# Chord length of a circle inscribed in a rectangle

• Apr 22nd 2010, 09:51 PM
Mustard
Chord length of a circle inscribed in a rectangle
The picture is of a rectangle whose base is greater than its height. A circle is drawn in the rectangle, which is tangent to the top, left, and bottom edges. the diagonal from the bottom left corner to the top right corner meets the circle in points E and F. Express the distance EF in terms of the base and height.

http://i41.tinypic.com/2h6eh03.jpg

Not sure how to even start this off other than r=h/2
• Apr 22nd 2010, 10:59 PM
sa-ri-ga-ma
Let ABCD be the rectangle where AB is b and BC is h.
Draw a line PFQ parallel to AB.
PF is the diameter of the circle. PEF is a right angled triangle which is similar to BCD. Now compare equivalent sides to find the length of the chord EF in terms of h and b.
• Apr 22nd 2010, 11:22 PM
earboth
Quote:

Originally Posted by sa-ri-ga-ma
Let ABCD be the rectangle where AB is b and BC is h.
Draw a line PFQ parallel to AB.
PF is the diameter of the circle.
...

I don't want to pick at you but in my opinion this is only correct if b = 2h. If you change the ratio of b and h then the line PF parallel to AB is not a diameter of the circle. See attachment.
• Apr 23rd 2010, 12:53 AM
Mustard
I tried working it out to the best of my knowledge but I don't really know if it's correct:

http://i41.tinypic.com/otgpci.png

I don't even know if that's correct or if I'm going in the right direction
• Apr 23rd 2010, 02:56 AM
Hello Mustard

Welcome to Math Help Forum!

I have an answer, based on the Tangent-Secant Theorem - and a whole lot of algebra. It is:
$EF = \sqrt{\frac{2bh^3}{b^2+h^2}}$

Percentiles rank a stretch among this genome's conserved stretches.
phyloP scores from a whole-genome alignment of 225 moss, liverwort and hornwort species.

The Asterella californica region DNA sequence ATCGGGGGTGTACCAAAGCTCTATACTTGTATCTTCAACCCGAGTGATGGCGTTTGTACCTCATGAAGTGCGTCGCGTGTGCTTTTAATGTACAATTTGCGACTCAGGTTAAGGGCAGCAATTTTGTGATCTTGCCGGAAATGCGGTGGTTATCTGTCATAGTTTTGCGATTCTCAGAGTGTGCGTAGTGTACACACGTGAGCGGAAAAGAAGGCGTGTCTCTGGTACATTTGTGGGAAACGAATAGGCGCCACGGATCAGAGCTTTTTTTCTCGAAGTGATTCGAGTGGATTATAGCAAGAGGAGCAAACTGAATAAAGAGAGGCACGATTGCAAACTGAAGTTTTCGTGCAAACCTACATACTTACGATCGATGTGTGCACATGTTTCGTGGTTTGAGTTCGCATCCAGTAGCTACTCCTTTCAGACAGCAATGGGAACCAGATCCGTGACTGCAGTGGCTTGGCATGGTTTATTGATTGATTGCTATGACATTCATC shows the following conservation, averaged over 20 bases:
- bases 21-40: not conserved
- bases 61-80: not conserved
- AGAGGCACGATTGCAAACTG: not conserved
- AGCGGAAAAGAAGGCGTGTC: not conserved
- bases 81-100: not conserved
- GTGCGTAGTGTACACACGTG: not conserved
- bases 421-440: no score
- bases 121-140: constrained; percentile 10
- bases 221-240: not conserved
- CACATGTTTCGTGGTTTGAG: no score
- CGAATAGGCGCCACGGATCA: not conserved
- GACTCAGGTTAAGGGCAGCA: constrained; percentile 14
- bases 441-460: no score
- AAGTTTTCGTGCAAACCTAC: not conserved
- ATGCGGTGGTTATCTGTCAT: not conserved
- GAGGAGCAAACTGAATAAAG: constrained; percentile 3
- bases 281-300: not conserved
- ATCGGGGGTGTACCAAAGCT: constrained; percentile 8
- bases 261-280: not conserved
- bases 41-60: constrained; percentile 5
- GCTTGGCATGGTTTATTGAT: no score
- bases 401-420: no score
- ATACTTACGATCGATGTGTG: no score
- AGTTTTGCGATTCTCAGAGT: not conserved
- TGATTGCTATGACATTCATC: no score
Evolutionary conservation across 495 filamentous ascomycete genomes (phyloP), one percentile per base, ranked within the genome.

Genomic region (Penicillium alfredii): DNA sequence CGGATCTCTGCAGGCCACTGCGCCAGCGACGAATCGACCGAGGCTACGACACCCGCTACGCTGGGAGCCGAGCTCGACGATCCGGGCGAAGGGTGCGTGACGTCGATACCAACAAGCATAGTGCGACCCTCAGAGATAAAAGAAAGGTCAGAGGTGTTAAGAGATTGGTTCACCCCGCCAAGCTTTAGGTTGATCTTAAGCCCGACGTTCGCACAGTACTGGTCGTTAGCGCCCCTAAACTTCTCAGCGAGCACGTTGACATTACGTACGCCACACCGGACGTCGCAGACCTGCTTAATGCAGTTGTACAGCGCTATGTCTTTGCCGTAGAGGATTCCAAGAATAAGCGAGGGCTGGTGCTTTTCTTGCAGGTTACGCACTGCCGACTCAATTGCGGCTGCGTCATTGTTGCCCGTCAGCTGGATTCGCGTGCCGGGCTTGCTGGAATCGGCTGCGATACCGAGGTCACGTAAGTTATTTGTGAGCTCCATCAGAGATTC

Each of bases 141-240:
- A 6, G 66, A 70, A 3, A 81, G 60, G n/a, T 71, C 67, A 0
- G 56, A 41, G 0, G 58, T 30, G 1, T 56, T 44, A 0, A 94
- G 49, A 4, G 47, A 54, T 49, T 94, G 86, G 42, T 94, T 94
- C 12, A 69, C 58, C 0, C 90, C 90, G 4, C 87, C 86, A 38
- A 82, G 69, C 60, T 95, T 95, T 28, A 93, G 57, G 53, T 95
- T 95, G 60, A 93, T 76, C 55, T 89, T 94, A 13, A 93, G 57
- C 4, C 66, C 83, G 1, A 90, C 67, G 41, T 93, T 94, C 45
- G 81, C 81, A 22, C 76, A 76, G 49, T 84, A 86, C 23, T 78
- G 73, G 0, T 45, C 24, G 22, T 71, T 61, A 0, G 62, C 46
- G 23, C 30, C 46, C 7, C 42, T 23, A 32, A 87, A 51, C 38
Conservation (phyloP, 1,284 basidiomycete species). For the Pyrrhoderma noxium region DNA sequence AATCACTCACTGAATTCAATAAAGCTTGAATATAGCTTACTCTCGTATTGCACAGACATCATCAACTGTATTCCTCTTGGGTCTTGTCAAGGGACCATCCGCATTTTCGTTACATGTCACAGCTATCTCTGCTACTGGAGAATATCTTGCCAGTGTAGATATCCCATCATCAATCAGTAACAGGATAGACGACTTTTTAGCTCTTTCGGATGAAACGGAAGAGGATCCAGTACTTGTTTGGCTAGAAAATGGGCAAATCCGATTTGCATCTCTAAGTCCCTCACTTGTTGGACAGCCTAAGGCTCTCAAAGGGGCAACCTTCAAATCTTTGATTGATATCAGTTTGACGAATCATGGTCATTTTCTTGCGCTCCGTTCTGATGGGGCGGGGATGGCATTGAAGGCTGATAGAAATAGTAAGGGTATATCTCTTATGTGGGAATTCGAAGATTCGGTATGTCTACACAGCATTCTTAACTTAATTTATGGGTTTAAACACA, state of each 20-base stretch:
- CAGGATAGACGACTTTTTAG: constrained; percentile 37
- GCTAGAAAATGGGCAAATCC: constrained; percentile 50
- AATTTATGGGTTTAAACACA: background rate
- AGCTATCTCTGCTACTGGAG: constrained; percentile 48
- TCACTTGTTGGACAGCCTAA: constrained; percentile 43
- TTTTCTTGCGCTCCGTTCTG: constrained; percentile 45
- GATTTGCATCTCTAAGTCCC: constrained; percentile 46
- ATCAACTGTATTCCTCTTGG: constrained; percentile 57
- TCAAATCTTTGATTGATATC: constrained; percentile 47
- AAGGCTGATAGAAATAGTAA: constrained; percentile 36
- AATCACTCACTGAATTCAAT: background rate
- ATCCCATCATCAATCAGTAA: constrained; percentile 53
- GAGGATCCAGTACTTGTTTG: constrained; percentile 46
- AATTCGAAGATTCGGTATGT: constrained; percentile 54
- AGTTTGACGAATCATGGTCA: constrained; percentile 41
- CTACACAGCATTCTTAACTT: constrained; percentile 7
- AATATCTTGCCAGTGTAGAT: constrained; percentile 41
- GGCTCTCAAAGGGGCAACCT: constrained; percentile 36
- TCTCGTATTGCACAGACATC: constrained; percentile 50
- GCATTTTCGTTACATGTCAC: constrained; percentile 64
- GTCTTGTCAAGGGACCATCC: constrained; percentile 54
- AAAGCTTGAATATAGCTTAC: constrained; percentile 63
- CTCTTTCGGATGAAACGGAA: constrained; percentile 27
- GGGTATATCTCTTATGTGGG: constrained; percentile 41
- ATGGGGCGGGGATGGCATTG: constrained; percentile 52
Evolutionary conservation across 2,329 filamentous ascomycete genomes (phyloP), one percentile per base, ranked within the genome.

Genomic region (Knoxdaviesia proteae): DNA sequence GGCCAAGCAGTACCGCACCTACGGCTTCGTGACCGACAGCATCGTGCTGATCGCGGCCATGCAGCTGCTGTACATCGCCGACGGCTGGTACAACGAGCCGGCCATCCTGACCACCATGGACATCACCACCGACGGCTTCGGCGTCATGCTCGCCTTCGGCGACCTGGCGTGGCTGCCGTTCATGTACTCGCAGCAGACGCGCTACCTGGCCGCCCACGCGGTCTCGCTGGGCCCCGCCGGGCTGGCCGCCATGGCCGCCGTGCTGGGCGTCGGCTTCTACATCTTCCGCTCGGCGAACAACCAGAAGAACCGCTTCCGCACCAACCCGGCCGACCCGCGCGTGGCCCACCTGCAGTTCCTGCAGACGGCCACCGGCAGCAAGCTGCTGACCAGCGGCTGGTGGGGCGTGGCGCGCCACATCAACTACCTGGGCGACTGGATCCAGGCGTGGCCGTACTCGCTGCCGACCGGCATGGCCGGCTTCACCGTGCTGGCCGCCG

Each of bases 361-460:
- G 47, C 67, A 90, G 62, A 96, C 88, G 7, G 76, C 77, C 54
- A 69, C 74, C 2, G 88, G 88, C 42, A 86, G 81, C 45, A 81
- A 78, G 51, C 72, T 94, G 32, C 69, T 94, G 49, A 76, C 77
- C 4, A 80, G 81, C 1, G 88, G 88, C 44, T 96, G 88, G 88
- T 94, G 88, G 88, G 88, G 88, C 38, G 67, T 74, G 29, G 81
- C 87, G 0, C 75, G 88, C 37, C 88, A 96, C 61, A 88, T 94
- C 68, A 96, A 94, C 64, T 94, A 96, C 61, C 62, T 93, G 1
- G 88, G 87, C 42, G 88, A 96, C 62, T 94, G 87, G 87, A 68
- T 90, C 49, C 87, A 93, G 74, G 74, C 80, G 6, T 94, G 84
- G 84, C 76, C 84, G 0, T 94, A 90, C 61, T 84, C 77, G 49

This checks out for two special cases:
When $b = h, EF = h$, which is so, because EF is then the diameter of the circle, which is of length $h$.

As $b \to \infty, EF \to 0$, which is also correct.

Perhaps you'd like to check my working.

To keep the algebra simpler, I let:
$h = 2r$

$b = r+s$

and, in the diagram you have drawn:
$DE = p$

$BF = q$

$BD = t$

$EF = x$

Then the lengths of the tangents from D and B to the circle, are $r$ and $s$ respectively. So, using the Tangent-Secant Theorem:
$p(p+x) = r^2$ ...(1)

$q(q+x) = s^2$ ...(2)

So, from (1):
$p^2+px-r^2 = 0$

$\Rightarrow p = \frac{-x+\sqrt{x^2+4r^2}}{2}$, taking the positive root

Similarly
$\Rightarrow q = \frac{-x+\sqrt{x^2+4s^2}}{2}$
But
$p+x+q = t$
Therefore
$\frac{-x+\sqrt{x^2+4r^2}}{2}+x+\frac{-x+\sqrt{x^2+4s^2}}{2}=t$

$\Rightarrow\sqrt{x^2+4r^2}+\sqrt{x^2+4s^2}=2t$

$\Rightarrow x^2+4r^2+x^2+4s^2+2\sqrt{(x^2+4r^2)(x^2+4s^2)}=4t^ 2$

and, then if we re-arrange, square both sides, and re-arrange again, this simplifies to:
$4t^2x^2=4(t^2-r^2-s^2)^2-16r^2s^2$ ...(3)
So we now have an expression for x that we can write in terms of $b$ and $h$.

Now:
$t^2 = b^2+h^2$ (Pythagoras' Theorem on $\triangle DBC$)
$= (r+s)^2+(2r)^2$

$= 5r^2 + 2rs+s^2$

So (3) becomes:
$4(b^2+h^2)x^2 = 4(4r^2+2rs)^2 - 16r^2s^2$
$=4(16r^4+16r^3s+4r^2s^2)-16r^2s^2$
$(b^2+h^2)x^2=16r^4+16r^3s$

$\Rightarrow x^2= \frac{16r^3(r+s)}{b^2+h^2}$

$\Rightarrow x =\sqrt{\frac{2bh^3}{b^2+h^2}}$